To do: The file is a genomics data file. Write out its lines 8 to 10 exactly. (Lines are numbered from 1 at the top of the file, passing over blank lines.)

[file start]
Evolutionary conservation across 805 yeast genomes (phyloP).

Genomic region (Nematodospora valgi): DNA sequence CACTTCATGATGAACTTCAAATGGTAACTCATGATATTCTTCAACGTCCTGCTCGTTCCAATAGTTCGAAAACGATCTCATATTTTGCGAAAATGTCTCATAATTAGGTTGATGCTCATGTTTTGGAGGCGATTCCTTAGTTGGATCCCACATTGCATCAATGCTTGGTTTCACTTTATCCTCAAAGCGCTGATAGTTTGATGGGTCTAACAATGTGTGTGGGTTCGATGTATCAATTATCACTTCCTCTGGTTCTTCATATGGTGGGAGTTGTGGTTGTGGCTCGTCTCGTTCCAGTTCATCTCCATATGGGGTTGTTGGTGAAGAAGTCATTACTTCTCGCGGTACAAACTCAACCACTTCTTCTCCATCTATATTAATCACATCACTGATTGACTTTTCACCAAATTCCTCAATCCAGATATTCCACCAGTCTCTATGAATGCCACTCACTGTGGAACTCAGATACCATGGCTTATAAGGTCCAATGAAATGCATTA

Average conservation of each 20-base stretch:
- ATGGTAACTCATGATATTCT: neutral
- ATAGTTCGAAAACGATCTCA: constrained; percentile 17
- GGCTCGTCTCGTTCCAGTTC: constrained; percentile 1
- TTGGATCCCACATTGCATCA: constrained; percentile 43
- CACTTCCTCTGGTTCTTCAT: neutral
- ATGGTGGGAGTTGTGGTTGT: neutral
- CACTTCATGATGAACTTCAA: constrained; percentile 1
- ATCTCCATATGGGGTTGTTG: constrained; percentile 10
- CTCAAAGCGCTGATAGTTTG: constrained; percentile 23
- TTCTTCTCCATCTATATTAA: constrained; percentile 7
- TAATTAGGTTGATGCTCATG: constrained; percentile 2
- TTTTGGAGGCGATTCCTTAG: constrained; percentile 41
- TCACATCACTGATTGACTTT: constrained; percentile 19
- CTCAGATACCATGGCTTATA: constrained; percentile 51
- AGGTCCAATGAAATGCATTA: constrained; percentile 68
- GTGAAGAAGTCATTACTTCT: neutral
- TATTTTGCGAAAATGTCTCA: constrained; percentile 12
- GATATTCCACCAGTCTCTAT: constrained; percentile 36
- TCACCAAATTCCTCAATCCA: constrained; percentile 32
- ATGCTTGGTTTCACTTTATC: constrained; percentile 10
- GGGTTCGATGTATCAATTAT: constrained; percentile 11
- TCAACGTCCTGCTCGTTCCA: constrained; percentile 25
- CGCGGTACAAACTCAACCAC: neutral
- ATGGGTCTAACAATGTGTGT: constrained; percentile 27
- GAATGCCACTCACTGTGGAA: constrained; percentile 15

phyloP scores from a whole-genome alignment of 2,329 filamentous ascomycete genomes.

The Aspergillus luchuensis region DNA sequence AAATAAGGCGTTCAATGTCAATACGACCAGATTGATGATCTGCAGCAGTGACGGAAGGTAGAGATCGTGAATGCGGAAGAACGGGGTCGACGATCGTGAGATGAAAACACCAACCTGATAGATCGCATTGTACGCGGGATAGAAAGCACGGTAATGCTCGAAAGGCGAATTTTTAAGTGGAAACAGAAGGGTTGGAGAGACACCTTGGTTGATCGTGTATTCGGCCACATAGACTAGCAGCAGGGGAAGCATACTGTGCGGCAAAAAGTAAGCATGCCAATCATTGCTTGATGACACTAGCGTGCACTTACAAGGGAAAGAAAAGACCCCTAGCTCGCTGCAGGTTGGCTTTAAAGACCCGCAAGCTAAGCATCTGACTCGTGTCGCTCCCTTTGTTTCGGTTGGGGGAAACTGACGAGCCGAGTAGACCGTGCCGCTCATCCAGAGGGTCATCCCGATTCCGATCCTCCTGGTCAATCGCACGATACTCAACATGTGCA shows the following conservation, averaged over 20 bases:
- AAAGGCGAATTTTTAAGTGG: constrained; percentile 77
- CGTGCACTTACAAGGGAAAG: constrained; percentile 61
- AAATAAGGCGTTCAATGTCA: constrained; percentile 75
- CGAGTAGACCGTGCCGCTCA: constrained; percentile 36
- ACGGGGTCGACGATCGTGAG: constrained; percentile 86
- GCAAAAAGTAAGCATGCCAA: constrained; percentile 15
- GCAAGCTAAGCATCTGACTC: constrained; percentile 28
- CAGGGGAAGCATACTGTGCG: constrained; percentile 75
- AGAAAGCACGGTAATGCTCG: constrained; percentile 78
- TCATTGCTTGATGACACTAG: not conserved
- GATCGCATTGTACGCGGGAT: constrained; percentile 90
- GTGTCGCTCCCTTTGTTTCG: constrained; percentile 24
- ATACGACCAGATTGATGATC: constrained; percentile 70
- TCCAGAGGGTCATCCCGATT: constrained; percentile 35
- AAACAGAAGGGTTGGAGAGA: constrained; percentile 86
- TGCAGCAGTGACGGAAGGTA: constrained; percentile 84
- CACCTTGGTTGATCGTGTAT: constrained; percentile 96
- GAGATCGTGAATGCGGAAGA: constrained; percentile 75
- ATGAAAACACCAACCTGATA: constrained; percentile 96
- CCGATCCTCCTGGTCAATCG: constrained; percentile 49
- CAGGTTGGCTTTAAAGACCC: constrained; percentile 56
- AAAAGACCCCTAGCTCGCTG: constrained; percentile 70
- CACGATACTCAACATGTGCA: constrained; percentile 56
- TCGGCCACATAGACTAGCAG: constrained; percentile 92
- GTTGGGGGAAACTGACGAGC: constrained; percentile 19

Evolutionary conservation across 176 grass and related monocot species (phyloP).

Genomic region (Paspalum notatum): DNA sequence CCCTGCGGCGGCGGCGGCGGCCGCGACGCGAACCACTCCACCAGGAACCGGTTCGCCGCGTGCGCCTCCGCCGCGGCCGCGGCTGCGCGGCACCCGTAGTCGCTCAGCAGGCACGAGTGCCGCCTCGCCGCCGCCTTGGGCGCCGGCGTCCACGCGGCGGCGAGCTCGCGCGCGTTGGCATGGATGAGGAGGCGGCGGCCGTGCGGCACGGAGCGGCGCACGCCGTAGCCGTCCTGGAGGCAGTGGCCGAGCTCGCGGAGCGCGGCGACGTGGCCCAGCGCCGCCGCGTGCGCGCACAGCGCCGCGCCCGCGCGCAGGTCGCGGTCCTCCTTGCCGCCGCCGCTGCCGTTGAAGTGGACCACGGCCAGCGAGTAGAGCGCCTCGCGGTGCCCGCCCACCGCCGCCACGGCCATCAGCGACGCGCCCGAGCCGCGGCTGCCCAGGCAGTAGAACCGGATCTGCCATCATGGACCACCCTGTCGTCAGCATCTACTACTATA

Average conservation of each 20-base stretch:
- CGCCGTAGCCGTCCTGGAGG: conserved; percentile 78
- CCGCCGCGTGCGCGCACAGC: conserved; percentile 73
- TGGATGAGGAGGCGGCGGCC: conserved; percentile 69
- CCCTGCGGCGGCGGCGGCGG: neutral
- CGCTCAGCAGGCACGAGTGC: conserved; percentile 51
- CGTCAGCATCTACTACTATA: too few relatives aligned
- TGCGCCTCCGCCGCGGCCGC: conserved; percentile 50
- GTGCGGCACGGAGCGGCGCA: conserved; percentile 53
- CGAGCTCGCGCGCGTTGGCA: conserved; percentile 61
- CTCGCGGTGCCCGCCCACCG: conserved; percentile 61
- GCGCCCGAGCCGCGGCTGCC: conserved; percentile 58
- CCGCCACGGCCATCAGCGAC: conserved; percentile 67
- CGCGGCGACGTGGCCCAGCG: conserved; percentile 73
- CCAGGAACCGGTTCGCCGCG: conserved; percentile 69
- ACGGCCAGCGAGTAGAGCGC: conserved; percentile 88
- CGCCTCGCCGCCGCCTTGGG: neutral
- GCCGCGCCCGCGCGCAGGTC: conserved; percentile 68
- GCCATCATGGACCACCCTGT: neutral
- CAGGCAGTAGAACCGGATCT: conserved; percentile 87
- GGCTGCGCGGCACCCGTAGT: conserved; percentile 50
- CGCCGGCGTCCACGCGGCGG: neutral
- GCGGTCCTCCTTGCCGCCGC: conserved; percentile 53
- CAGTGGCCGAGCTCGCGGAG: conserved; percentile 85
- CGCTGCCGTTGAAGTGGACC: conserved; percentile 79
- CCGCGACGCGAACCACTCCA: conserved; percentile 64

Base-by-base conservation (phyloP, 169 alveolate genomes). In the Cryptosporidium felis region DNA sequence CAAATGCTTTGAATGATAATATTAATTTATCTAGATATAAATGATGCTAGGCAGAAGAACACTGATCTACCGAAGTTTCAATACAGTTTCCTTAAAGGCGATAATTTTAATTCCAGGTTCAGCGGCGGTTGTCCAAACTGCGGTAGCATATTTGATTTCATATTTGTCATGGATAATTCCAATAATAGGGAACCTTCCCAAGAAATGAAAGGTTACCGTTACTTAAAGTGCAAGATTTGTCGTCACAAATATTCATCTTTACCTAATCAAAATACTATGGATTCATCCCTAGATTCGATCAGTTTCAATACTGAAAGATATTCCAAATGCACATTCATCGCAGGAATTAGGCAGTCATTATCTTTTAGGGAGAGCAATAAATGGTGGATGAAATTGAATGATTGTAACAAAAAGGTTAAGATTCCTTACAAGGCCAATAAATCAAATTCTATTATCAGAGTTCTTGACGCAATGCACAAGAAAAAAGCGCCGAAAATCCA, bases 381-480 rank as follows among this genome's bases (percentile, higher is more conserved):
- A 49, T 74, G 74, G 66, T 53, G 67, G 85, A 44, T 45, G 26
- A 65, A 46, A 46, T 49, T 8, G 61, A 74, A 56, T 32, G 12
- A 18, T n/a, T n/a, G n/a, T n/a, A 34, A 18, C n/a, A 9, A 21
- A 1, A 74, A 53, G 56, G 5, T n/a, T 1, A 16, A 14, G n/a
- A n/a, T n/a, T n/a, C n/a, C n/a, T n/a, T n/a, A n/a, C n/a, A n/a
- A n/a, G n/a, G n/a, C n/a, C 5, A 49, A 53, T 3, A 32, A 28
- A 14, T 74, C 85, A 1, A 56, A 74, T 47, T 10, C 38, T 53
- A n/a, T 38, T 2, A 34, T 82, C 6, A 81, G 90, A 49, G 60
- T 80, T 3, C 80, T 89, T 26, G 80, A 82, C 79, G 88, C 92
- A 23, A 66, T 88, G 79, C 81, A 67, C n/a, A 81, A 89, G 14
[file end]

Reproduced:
- CACTTCCTCTGGTTCTTCAT: neutral
- ATGGTGGGAGTTGTGGTTGT: neutral
- CACTTCATGATGAACTTCAA: constrained; percentile 1